Tag Archives: fluxx

Dear Labyrinth, I love you.

Newly returned from the VSTE (Virginia Society of Technology in Education) conference, I know I need to post about the amazing sessions I attended or about the two topics I nervously bumbled through in front of other educators. I know I need to email other teachers some things I mean to share.

And I will, I promise.

But right now, I want to use this space to promote one of my favorite places and some of my favorite things.

This past month, my work wife Lauren (@iteacherFlorida) and I have been just swamped.  The modular schedule is still a bit challenging and this year we are co teaching journalism.  We’ve spent the past four weeks pushing 16 girls of varying abilities and grades into journalistic writing and the software program InDesign.  It hasn’t been easy.  It’s a good day if I’m driving away from campus by five o’clock.

Lauren took off for Budapest this weekend.  I am a little jealous.  (I have e86a6dce542670b98be757d1a11777c9my own vacation around the corner, so no hard feelings.)  Luckily, I knew just the place to lift my tired spirits.  Lauren and I have a few favorite places that we are religiously devoted to and Labyrinth is at the top of that list. I think I’ve professed my love of games to any one who knows me, but if not: I LOVE GAMES.  Tabletop games in particular; I grew up with “family game night,” a night dedicated to Scrabble, Sorry, Trivial Pursuit, and the like.  My family visits toy stores not for toys, but for the games. (They want me to share that they have since found a local store to buy their new games- I even took my mom to Labyrinth her first visit to DC and now its a staple on her return list to DC.)

Labyrinth isn’t a toy store.  Well, not in the way we think of toy stores.  Instead, it is a carefully organized and crafted collection of some popular games, a lot of new games, and games you never knew you will love.  What’s more, they partner with local schools to build communities of play.  It’s not uncommon to visit the store and find a member of their staff hosting a school, running a birthday party, or (and this is my favorite reason to come) teaching literally ANYONE how to play a new game.  Labyrinth has a store copy of almost every item, allowing customers to play the game before taking home their own copy.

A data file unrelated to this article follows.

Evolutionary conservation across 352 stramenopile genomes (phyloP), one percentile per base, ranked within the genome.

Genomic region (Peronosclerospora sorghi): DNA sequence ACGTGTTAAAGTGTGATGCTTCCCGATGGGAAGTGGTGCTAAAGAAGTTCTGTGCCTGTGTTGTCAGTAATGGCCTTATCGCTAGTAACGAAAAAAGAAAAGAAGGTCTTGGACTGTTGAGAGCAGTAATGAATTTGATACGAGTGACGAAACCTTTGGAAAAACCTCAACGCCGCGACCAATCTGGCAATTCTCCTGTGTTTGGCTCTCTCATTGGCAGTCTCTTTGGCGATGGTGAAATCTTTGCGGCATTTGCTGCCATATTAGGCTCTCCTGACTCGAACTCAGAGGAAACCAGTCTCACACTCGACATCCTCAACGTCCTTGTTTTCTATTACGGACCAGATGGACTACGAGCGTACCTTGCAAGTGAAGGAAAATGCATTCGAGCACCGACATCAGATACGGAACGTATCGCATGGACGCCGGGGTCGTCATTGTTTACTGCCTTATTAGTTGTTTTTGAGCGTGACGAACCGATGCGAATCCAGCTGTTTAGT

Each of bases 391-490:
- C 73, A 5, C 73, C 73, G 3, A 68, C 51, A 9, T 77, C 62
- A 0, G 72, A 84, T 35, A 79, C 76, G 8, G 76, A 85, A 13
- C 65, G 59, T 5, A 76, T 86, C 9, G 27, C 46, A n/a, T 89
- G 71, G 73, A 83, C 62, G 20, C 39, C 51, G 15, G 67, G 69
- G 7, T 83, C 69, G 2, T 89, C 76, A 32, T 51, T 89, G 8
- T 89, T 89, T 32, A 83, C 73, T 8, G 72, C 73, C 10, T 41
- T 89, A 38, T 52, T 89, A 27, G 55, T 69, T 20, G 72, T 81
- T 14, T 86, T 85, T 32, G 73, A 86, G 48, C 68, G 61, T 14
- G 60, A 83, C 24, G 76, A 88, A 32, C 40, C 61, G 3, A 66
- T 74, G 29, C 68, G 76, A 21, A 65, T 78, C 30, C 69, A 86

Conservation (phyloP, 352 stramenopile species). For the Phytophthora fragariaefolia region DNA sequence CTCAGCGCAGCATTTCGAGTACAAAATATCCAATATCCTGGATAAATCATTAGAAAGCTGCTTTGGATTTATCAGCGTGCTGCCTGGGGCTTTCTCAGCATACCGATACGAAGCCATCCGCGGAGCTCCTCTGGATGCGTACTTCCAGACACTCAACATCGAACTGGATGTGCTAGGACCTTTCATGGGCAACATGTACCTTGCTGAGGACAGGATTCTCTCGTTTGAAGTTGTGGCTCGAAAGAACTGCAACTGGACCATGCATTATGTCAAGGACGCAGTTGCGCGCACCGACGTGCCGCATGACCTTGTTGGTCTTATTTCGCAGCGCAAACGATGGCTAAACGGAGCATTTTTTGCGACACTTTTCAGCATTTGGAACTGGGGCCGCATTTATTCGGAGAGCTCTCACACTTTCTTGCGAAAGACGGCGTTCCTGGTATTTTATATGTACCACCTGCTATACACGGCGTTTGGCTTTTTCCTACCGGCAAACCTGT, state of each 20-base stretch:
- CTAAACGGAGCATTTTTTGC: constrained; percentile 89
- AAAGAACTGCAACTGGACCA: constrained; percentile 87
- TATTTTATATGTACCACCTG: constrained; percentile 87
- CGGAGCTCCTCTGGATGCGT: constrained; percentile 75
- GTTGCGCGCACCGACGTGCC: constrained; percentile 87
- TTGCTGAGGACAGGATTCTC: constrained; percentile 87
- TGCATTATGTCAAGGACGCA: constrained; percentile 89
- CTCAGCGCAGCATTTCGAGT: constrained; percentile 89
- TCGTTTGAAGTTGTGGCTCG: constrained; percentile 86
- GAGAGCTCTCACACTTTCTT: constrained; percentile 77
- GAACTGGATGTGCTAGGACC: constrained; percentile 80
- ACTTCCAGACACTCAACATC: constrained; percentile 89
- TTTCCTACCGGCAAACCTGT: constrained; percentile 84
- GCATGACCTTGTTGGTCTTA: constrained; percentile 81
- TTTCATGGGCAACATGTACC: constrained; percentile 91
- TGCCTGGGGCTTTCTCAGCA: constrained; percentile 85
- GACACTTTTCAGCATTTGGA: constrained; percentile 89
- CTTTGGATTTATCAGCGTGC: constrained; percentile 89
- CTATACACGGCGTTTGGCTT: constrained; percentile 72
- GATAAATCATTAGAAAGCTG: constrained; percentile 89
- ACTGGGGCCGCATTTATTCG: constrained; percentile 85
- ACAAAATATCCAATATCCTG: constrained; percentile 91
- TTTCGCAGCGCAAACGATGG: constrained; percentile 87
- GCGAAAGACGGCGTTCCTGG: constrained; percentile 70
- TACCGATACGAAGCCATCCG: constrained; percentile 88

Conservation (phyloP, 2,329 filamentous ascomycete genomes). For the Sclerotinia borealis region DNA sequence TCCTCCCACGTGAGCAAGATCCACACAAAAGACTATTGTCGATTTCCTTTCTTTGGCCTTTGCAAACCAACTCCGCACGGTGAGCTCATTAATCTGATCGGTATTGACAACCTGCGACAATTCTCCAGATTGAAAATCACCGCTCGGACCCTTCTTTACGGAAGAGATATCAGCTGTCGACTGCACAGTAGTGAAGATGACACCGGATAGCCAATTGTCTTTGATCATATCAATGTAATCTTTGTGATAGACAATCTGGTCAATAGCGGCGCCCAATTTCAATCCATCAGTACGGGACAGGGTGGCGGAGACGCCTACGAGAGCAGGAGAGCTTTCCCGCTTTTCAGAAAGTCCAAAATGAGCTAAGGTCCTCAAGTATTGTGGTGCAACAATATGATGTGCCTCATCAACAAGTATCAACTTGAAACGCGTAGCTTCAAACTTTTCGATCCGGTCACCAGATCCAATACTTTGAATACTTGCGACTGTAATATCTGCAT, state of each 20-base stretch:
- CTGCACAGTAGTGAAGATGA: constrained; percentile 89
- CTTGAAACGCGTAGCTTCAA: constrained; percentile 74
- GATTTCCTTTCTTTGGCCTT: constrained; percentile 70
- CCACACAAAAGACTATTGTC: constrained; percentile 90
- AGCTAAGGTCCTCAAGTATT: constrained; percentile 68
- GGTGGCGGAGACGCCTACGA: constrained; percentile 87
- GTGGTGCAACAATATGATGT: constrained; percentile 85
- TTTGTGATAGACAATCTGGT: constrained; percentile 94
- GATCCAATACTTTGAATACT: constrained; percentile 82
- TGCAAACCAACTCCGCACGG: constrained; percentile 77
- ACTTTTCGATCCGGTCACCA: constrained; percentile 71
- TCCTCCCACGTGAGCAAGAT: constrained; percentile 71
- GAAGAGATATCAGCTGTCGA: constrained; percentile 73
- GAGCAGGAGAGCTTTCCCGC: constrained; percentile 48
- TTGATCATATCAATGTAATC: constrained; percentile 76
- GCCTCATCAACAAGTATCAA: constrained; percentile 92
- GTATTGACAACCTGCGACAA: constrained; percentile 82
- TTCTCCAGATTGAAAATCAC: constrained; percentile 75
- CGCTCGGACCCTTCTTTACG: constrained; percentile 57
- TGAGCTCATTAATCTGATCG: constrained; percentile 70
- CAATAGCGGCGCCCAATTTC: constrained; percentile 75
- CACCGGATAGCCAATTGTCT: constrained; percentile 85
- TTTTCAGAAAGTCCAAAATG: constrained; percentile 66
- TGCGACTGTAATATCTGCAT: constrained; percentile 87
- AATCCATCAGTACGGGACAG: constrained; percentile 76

I usually do just that- open the store copy up and examine how the mechanics works.  This really helps me think about how game mechanics are so drastically different (I talked about this a bit at VSTE).  I am, however, spoiled by Kathleen, the most knowledgeable tabletop gamer I know.  And, she’s really nice!

When I popped in this Saturday, she had the two games for me- both 1213151319agames she recommended based on my previous purchases and what she knows about the types of games I and my students play (I cannot begin to tell you how on the mark she is about this or how incredible it is that she remembers her returning customers, both young and old).  Today I picked up Spyfall and Codenames, and couldn’t help but add Batman Fluxx and Holiday Fluxx (thank you Looney Labs!).

And then, just when things couldn’t get any better, Kathleen whips up  a creeper and a keeper for both editions of Fluxx and hands me a reject pack for Cards Against Humanity.

See? She gets me. Labyrinth gets me.

I love that place.

You should too.  They’re right off the Eastern Market Metro- walk past the CVS and you can’t miss it. And if you don’t live anywhere near DC, I’m sure there is a local game store in most areas.  Indy shop owners are very dedicated people and the customer service will be unbeatable.